Artists Shawn Gatlin and Gina Gabriela Sage revel in the grimy aesthetics of downtown’s street culture
They are the first couple of Las Vegas street art and together are making a false name for themselves.
“You Killed Me First,” sometimes known as Shawn Gatlin, 45, and “There She Is,” 39, sometimes known as Sage in Starzz and rarely known as Gina Gabriela Sage, could be credited with starting the Las Vegas wheat-paste movement. It is a direct pedigree from Melrose Avenue, a mecca for Los Angeles street art, and fits the experimental aura of Fremont East, while complementing the 18b Arts District’s goal to be a sophisticated creative environment. Their work came in just before the first murals of Life Is Beautiful and helped street art shift away from just being about graffiti.
Their work complements each other as well. Gatlin uses tight graphic design with typography to satirize pop art and media. Sage’s portraits include fictitious females, or literary figures, made of broad strokes with urgent color.
“The biting and humorous work of You Killed Me First along with the dark and somewhat haunting imagery of There She Is both represent a grittiness that characterizes some of the most endearing qualities of street art,” says G. James Daichendt, a professor at Point Loma Nazarene University who authors books on street art. “From their traditional materials like wheat-pasting to their alternative views on the pop culture, this duo appears to revel and thrive in the grimy aesthetics of street culture.”
Sage and Gatlin work out those aesthetics in a small apartment. The living room opens to a sleeping area and an art collection carefully curated around the space. In the kitchen a corner doubles as an art studio, and in the corner a table has a late-night diner mood, even in the morning. Over coffee, prepared by Sage, the couple holds hands and talk about art.
Gatlin’s punk and head-banging character comes off as a musical comedy performance written with cheerful angst. Sage has a throaty laugh that starts with a smile. Her eyes read your presence to mine any dark traits you may have, fodder that can go into her illustrations. They have long conversations about the state of the world, current events, other artists and their works and pop culture, all of which fuel the content of their work.
After more chucking and chortling by Gatlin, the self-taught artist changed his mood, recalling how their relationship began with causal hellos on Friendster. They kept crossing paths in the Los Angeles music club scene. They saw each other more, began exchanging quips, began dating and it blossomed.
Gatlin’s inspiration to concentrate on art came after realizing she was “the filler of his soul,” he says. “I’d be asking myself ‘What am I going to do if I don’t make it (as a musician)?’ until I met Sage. Everything began changing.” Then he nods to Sage and talks about her work. “She taught me to be fearless,” he says. “And watching her paint is amazing.”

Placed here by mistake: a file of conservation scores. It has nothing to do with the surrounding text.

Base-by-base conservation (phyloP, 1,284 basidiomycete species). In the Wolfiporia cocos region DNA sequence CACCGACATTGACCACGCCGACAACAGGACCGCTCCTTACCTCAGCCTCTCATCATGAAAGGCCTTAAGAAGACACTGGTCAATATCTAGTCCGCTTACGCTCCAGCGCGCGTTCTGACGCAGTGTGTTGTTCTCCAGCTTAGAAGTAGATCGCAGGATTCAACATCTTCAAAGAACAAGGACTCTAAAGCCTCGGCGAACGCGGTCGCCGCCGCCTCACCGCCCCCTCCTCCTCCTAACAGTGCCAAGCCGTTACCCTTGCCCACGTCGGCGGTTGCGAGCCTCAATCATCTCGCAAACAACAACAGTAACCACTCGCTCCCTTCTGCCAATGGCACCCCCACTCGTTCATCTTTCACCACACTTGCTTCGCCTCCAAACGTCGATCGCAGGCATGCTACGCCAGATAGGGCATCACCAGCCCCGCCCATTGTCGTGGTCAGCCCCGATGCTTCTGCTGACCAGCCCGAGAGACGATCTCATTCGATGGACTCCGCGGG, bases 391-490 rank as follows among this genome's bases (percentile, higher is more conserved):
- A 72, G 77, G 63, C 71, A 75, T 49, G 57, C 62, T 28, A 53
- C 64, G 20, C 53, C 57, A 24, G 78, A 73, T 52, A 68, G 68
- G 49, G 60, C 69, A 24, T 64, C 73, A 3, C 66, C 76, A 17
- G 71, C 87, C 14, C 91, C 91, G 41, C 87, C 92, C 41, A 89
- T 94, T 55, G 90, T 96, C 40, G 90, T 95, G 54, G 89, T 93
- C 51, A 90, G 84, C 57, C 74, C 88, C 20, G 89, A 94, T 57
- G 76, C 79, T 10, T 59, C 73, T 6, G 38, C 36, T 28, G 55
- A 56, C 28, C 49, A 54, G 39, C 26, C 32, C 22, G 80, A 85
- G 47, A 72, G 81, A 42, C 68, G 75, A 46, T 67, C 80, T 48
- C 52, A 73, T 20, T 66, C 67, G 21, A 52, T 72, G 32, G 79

Sage smiles because she considers him the better artist and credits him with teaching her how to be “willing to find order in chaos, taking me away from academic thinking.” She was an art history major in San Francisco, just one credit short of getting a bachelor’s degree, despite loading up on studio-art courses.
“But I didn’t really think about creating art until I met him,” she says, admitting that she, too, focused on music. “I may have the (academic) background, but the conceptual ideas come from this guy.”
Sage’s moniker came from Melrose and Fairfax, a popular blog that used to document the L.A. street-art scene. The writers began recognizing her style and eagerly posted new art by her. One time the post was simply a headline: “There She Is.”
Gatlin’s You Killed Me First series also started on Melrose, a reference to a climatic scene in the Richard Kern no-wave film from 1985. Since then, You Killed Me First, the artist, has referred to Clockwork Orange, Las Vegas signage and theme park rides while branding himself as YKMF: Wheat Pasting Oracle.
Moving to Las Vegas in 2013 allowed them to have a new start in a less expensive city. Besides lower rent, the blank walls called out to them.
Today they are still thinking of ways to add to the Las Vegas street-art scene. In a flurry, they run through ideas. There are also themes to avoid, like anything with Vegas clichés (though Hunter S. Thompson and showgirls are on their radar). There may be short films to produce. Then there is one idea from Sage that is too dark even for Gatlin. They go back and forth on that for a while. Is this how a head-banging, navel-gazing dude and Goth-rock chick are supposed to be? To produce a body of work that is dark sweetness living with charm?
They kill me.
Ed Fuentes is a writer and artist focused on the public art sphere of murals and street art. As a recipient of a 2013 Creative Capital | Andy Warhol Foundation Arts Writers Grant he began publishing paintthisdesert.com to cover Las Vegas and has written about L.A. for KCET and Hyperallergic.